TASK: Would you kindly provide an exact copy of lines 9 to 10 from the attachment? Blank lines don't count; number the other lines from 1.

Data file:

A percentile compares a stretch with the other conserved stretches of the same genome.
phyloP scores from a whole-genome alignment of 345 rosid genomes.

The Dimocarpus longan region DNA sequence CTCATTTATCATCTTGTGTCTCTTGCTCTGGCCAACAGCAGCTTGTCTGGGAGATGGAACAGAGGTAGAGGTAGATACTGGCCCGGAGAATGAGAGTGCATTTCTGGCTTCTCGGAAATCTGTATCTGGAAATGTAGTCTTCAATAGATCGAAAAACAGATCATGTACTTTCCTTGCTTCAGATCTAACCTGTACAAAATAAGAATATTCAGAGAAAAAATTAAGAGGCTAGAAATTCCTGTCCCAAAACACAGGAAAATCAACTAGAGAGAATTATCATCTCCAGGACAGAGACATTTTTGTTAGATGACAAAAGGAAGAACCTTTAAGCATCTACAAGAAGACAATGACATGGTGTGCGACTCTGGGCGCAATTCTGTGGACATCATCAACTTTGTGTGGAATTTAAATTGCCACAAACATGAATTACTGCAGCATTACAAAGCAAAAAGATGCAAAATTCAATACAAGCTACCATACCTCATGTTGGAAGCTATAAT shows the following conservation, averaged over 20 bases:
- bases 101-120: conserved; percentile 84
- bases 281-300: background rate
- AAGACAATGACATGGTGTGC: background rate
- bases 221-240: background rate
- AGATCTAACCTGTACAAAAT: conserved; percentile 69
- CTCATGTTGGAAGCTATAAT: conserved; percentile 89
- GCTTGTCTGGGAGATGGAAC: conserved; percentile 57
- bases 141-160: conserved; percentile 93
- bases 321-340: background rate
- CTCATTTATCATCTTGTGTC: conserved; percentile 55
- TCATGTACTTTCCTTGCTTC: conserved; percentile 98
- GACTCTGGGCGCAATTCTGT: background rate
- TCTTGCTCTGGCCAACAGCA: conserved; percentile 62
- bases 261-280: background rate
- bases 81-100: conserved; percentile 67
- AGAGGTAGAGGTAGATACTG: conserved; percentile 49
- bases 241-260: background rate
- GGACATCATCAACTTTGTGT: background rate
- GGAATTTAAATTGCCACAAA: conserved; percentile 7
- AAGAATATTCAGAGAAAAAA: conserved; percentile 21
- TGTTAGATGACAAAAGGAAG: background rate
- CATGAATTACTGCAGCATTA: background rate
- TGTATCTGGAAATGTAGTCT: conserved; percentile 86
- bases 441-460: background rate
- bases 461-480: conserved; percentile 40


- CTCATGTTGGAAGCTATAAT: conserved; percentile 89
- GCTTGTCTGGGAGATGGAAC: conserved; percentile 57